Step 3. For [sigma] = 0.1, 0.2, ..., 2 and [sigma] = 1, 2, ..., 20, repeat Step 2 and store the values of the MAPE with all the pairs of a and [gamma].

Step 4. Output the values of optimal a and y corresponding to the minimum MAPE.

http://dx.doi.org/10.1155/2016/5471748

Competing Interests

The author declares that there is no conflict of interests regarding the publication of this paper.

Acknowledgments

This work is supported by the Doctoral Research Foundation of Southwest University of Science and Technology (no. 16zx7140).

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School of Science, Southwest University of Science and Technology, Mianyang, China Correspondence should be addressed to Xin Ma; cauchy7203@gmail.com Received 2 July 2016; Revised 23 October 2016; Accepted 14 November 2016 Academic Editor: Michele Betti

Caption: Figure 1: The MAPE of cross validation of KARGM(1, 1) with different [sigma] and [gamma] using the 5-fold cross validation in Case Study 1.

Caption: Figure 2: Prediction results of the monthly gas production of B51 by the prediction models. The raw data are plotted using the mark "+" and the predicted values are plotted using the solid line and the mark "o". (a) ARGM(1, 1); (b) NDGM(1, 1, k); (c) DGM(1, 1); (d) NGBMOP; (e) KARGM(1, 1).

Caption: Figure 3: Prediction results of the monthly gas production of B41 by the prediction models. The raw data are plotted using the mark "+" and the predicted values are plotted using the solid line and the mark "o". (a) ARGM(1, 1); (b) NDGM(1, 1, k); (c) DGM(1, 1); (d) NGBMOP; (e) KARGM(1, 1).

Caption: Figure 4: The MAPE of cross validation of KARGM(1, 1) with different [sigma] and [gamma] using the 5-fold cross validation in Case Study 2.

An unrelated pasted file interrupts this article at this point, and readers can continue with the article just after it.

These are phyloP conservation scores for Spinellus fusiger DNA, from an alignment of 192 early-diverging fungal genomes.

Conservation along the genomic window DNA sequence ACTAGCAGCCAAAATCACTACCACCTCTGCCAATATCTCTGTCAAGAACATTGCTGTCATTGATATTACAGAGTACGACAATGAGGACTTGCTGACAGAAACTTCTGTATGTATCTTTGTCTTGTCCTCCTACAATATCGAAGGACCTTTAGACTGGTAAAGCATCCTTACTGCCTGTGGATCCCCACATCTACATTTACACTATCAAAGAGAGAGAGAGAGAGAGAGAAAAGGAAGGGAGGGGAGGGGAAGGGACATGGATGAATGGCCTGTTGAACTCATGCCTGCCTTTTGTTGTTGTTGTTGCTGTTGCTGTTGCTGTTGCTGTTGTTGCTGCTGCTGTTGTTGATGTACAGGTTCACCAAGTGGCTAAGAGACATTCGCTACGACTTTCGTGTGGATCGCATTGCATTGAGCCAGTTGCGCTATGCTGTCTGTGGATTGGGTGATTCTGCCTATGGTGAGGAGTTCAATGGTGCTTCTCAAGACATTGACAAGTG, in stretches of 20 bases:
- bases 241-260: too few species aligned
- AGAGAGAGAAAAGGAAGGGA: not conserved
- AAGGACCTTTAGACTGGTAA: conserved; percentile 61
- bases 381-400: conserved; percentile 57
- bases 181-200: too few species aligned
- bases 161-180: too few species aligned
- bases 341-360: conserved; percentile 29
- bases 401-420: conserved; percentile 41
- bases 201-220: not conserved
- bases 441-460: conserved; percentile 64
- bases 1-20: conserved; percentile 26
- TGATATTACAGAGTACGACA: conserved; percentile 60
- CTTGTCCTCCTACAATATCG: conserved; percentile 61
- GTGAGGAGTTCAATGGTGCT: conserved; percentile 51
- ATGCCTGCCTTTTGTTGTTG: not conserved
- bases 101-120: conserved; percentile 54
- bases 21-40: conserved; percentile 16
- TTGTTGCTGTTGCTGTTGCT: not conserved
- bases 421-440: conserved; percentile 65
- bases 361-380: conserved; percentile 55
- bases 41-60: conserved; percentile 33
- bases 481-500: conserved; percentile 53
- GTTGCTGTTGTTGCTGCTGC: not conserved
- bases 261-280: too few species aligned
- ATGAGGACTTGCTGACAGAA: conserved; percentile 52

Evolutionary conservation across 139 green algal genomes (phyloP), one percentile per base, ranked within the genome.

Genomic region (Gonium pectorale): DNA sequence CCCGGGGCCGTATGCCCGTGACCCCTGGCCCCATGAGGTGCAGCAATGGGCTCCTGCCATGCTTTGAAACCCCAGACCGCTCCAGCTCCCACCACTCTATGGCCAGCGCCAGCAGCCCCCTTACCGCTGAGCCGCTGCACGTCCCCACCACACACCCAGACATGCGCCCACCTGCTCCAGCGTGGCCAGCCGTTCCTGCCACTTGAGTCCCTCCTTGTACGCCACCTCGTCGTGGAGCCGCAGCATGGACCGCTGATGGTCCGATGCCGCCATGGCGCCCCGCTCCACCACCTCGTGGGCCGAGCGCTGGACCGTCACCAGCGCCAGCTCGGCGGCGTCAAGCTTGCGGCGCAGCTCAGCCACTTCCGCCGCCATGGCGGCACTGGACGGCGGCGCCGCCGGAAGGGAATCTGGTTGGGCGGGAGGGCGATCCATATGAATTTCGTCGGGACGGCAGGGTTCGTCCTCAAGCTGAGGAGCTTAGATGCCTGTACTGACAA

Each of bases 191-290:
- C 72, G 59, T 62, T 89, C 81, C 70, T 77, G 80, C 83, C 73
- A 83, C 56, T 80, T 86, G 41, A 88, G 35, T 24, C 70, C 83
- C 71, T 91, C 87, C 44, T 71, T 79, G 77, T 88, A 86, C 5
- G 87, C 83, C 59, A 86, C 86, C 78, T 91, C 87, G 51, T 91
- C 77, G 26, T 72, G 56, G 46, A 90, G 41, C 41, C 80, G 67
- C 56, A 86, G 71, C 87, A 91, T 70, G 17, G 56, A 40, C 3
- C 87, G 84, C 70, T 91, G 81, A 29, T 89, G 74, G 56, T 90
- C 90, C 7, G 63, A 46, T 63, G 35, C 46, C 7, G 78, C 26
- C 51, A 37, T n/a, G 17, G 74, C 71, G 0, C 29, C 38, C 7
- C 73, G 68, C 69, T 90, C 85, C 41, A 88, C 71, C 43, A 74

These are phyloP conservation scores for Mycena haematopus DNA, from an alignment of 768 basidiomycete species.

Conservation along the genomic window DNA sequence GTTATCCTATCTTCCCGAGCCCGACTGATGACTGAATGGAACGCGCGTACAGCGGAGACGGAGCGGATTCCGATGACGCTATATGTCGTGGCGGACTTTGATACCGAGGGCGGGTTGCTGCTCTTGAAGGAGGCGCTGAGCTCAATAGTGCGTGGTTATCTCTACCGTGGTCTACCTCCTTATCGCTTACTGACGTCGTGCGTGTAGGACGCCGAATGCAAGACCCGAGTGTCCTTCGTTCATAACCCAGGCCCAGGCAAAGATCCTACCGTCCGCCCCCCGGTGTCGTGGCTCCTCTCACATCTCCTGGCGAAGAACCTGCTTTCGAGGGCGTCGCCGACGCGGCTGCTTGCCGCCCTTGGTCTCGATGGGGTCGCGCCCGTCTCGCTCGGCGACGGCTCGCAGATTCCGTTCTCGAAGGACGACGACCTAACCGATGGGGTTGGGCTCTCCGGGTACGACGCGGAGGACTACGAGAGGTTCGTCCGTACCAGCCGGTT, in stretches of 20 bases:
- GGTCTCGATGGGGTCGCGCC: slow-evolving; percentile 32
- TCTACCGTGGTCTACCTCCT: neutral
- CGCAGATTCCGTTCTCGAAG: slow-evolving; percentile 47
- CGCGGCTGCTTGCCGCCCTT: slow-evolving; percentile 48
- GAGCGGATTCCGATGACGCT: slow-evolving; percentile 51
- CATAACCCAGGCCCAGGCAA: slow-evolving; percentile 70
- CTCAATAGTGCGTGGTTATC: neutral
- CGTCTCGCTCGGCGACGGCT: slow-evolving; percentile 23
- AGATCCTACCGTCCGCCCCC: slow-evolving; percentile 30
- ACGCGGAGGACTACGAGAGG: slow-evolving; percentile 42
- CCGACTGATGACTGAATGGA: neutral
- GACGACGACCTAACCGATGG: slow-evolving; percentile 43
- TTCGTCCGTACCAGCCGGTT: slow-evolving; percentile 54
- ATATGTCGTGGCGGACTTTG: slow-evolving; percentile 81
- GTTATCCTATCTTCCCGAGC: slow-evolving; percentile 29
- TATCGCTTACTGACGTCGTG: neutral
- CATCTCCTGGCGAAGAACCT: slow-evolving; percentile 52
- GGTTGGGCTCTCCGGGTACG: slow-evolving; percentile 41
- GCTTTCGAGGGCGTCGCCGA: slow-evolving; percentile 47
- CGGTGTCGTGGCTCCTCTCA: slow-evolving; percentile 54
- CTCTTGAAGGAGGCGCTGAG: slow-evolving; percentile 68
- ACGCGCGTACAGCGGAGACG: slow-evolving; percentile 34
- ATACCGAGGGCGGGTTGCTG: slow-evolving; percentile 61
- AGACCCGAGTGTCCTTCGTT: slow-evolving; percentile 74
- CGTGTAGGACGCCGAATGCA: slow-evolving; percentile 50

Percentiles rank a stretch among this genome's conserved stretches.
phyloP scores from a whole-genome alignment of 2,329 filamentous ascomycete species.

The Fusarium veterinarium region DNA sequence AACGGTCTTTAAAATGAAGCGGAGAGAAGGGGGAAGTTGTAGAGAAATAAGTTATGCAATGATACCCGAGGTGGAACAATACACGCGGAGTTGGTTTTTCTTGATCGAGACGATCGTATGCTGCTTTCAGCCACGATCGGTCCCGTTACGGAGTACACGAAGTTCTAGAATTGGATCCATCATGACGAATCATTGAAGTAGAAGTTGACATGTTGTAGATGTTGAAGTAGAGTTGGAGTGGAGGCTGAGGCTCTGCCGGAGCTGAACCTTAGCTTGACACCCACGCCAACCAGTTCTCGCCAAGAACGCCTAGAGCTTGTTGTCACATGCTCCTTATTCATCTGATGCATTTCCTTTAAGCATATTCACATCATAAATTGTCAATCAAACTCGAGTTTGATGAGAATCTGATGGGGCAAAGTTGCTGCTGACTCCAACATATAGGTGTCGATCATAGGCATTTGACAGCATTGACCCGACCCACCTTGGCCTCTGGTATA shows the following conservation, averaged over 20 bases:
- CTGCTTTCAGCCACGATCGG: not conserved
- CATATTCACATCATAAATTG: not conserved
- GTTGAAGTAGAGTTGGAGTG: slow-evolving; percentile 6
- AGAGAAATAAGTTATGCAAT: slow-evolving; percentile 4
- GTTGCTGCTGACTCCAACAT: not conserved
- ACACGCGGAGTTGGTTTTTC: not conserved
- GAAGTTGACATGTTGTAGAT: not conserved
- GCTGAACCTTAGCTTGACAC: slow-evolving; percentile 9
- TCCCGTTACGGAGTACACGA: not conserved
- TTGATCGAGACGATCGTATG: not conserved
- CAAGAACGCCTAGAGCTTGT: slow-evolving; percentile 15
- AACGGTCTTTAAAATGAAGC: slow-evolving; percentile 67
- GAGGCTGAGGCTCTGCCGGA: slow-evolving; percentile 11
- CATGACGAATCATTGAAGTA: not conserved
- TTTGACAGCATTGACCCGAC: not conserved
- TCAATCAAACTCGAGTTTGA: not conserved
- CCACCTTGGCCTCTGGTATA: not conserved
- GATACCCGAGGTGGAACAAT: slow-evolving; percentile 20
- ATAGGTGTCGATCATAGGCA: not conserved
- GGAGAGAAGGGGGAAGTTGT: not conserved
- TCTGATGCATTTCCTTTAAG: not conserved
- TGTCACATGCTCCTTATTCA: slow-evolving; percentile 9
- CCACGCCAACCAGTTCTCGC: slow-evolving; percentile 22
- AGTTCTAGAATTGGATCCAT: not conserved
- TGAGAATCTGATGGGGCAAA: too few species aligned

Table 1: Monthly gas production data of the B51 in Sichuan, China.

Month     Gas production

1            90.2837
2            72.1744
3            54.7787
4            54.1369
5            64.6249
6            63.9314
7            30.8003
8            60.5955
9            58.2767
10            7.5851
11           34.2398
12           44.0861
13           49.6398
14           51.7017
15           44.5744
16           53.2518
17           50.3282
18           37.8982
19           36.4632
20           48.0127

Table 2: Predicted values of monthly gas production of B51 by the
ARGM(1, 1), NDGM(1, 1, k), DGM(1, 1), NGBMOP, and KARGM(1, 1).

           Gas
Month   production   ARGM(1, 1)   Error    NDGM(1, 1, k)   Error

1        90.2837      90.2837       0         90.2837        0
2        72.1744      59.1583     18.03       73.2911       1.55
3        54.7787      51.0645      6.78       64.7782      18.25
4        54.1369      48.9598      9.56       57.9739       7.09
5        64.6249      48.4125     25.09       52.6425      18.54
6        63.9314      48.2702     24.50       48.5808      24.01
7        30.8003      48.2332     56.60       45.6134      48.09
8        60.5955      48.2236     20.42       43.5893      28.07
9        58.2767      48.2211     17.25       42.3785      27.28